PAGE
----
(Nancy Kaufman) #1

Helicon focus stack

Set focus range
Next, we set the nearest point that we want
in focus. The Helicon Remote app lets us
shift the focus in tiny increments with a set
of arrows, and has a zoomed in autofocus
view for extra precision. Click A to set the
nearest point, then shift the focus back
and click B to set the farthest point.

Download free trial

Helicon Focus is an excellent application that allows
you to shoot a focus stack (with the bundled Helicon
Remote app), then piece together the sharp parts
from each shot. After downloading the free 30-day
trial from Heliconsoft.com, open the Remote app
and attach your camera via a USB cable.

Choose increments
Now we can choose how many frames to
capture – a high number will mean more
incremental focus shifts. Or we can set this
to Auto and let the app calculate it, based
on the aperture and focus distance. Here,
Auto results in 40 shots. Hit Start Shooting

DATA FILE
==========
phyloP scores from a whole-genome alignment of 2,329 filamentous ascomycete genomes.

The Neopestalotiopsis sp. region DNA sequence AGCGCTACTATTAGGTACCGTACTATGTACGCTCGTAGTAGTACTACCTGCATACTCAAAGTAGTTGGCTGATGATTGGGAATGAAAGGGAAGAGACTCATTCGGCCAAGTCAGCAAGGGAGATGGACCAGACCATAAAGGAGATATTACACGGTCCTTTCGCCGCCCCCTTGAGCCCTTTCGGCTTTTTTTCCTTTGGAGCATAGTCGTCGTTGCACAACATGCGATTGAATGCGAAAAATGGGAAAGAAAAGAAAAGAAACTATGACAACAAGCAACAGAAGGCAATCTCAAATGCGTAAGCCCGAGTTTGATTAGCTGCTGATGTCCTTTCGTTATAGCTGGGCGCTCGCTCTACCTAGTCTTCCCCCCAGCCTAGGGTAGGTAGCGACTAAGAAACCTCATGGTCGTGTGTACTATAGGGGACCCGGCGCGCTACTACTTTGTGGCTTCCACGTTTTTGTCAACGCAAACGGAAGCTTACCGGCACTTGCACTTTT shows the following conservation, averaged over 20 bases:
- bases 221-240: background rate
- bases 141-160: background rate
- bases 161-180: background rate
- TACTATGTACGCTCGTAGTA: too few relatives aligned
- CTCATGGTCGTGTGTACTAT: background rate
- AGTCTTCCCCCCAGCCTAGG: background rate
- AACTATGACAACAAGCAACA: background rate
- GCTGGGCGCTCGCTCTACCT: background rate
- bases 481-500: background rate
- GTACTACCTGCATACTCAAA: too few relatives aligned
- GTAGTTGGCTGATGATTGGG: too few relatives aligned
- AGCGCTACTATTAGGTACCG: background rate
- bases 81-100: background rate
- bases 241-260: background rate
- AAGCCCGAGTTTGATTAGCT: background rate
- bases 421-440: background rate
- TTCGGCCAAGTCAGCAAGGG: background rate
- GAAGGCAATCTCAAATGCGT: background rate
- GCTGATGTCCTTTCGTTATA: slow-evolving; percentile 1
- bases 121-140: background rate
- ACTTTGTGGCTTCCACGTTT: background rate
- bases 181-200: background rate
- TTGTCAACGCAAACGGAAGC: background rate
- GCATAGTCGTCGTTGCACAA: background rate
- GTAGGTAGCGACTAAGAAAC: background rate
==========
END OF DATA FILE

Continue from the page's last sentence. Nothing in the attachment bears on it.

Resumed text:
and sit back while the frames are captured.

Tether and compose

The Live View display will appear on your
computer screen. Now is a good time to
finalize the composition. Keep in mind the
edges of the frame will be cropped when the
images are stacked, so frame loosely. We
used a vertical orientation, as we’re going to
shift the camera to shoot a panorama.

Use a sliding plate
If you want to increase the resolution of your image for extra
detail, why not shoot a macro panorama? There are expen-
sive rail systems that can shift your camera position for you.
If you want a budget alternative, use a tripod head that has a
sliding plate, like the Benro gimbal here.
Shoot panoramic macros
Shift and repeat
After our first set of focus stack shots are
in the bag, we slide the tripod plate to shift
the camera position a few centimetres to
the right, then set off the focus stack again
to capture another 40 shots. Then, just re-
peat for further segments. If you don’t have
a sliding plate, try nudging the tripod, or
flower, to the side slightly.

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